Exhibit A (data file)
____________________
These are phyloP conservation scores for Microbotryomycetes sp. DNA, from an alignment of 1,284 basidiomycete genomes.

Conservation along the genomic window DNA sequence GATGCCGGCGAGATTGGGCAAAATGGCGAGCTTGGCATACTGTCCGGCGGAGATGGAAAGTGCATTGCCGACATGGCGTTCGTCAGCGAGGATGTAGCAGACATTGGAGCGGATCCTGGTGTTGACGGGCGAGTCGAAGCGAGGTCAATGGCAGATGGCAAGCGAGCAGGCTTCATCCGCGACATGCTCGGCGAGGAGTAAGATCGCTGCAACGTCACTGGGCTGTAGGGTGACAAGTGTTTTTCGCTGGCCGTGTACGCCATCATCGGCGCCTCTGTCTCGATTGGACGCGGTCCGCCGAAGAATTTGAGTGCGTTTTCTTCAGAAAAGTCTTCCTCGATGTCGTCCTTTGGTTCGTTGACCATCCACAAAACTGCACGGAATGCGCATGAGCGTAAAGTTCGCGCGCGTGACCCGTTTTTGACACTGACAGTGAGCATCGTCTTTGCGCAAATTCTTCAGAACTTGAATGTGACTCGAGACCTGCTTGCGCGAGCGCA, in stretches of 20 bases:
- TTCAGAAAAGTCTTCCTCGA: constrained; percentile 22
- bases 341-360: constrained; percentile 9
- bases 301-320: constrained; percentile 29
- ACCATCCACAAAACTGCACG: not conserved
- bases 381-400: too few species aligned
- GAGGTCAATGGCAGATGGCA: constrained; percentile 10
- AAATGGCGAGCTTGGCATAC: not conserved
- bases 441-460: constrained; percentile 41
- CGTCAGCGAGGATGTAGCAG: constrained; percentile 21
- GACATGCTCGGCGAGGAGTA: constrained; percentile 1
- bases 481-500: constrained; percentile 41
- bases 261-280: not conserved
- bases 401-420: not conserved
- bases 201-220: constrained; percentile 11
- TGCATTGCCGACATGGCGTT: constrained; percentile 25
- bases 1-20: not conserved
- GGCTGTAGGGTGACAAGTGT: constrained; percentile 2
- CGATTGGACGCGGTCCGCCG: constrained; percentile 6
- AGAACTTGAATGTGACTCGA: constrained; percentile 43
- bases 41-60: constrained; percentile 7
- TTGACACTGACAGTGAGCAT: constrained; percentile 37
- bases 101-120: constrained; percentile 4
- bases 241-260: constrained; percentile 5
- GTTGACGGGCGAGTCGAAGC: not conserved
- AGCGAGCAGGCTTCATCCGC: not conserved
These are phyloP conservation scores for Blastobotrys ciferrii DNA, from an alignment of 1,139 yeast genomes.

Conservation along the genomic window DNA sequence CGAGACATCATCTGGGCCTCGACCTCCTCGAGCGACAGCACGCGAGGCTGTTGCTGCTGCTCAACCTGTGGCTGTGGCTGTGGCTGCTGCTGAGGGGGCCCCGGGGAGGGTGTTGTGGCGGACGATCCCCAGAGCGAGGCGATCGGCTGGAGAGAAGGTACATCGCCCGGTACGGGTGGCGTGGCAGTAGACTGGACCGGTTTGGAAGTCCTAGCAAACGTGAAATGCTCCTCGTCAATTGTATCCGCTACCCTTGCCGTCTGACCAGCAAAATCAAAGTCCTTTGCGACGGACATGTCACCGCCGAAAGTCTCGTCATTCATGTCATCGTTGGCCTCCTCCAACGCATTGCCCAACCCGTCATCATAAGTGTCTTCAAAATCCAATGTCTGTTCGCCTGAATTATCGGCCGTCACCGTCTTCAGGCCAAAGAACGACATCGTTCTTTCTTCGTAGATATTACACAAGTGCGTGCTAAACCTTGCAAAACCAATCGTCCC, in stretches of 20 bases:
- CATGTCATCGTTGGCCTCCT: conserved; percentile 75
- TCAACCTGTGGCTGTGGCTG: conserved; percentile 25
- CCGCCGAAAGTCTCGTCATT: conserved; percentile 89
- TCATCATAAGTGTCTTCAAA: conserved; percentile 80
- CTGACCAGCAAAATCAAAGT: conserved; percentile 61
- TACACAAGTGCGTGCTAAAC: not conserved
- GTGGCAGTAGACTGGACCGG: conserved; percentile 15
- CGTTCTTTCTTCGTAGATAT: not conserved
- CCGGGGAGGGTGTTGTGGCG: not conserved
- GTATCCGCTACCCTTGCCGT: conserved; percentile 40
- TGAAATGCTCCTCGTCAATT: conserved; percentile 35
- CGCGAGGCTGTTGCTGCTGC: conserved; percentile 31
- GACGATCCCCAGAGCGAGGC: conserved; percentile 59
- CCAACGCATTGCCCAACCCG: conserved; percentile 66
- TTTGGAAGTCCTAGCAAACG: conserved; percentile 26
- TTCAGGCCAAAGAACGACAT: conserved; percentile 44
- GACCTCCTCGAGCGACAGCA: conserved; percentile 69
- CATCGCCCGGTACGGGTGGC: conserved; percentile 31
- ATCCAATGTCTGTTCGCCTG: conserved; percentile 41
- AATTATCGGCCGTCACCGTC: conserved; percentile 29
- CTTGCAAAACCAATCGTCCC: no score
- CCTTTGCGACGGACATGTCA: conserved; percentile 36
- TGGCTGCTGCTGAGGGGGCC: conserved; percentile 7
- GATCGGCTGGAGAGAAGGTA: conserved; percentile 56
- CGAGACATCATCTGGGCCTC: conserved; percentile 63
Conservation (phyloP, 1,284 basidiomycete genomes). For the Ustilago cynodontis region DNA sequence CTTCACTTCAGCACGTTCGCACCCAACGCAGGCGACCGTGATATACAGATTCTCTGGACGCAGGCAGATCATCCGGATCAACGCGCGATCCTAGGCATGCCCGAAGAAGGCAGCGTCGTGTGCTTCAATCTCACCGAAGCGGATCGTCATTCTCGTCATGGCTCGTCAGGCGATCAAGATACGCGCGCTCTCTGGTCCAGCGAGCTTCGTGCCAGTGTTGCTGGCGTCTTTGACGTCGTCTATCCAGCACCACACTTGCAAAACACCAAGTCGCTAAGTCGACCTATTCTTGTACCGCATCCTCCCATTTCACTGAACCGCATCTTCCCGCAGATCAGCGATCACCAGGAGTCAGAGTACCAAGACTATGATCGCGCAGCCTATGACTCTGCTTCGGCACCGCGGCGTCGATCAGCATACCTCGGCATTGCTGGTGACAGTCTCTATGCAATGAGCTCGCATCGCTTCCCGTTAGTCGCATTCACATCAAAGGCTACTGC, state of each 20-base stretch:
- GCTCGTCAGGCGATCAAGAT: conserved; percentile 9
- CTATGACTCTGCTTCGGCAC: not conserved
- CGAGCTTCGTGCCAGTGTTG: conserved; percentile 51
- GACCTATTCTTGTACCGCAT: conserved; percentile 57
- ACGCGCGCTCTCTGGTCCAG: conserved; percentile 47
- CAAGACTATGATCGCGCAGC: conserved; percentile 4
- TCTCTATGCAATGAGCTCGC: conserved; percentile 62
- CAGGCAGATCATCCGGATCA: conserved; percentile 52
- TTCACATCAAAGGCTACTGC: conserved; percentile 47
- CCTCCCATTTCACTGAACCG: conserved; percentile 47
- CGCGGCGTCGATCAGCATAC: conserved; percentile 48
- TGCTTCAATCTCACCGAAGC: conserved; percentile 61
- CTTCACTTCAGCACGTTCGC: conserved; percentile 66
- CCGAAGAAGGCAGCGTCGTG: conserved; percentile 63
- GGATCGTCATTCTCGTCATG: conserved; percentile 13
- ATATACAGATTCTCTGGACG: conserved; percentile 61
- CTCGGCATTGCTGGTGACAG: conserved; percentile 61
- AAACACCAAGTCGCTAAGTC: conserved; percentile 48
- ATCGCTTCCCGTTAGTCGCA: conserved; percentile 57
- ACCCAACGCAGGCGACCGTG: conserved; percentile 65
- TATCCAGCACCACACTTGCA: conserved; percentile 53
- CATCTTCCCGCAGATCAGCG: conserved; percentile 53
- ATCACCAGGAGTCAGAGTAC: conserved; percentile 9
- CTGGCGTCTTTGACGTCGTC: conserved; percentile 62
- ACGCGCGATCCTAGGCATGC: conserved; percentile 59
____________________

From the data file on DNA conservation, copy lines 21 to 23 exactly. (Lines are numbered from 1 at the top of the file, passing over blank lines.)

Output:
- AGAACTTGAATGTGACTCGA: constrained; percentile 43
- bases 41-60: constrained; percentile 7
- TTGACACTGACAGTGAGCAT: constrained; percentile 37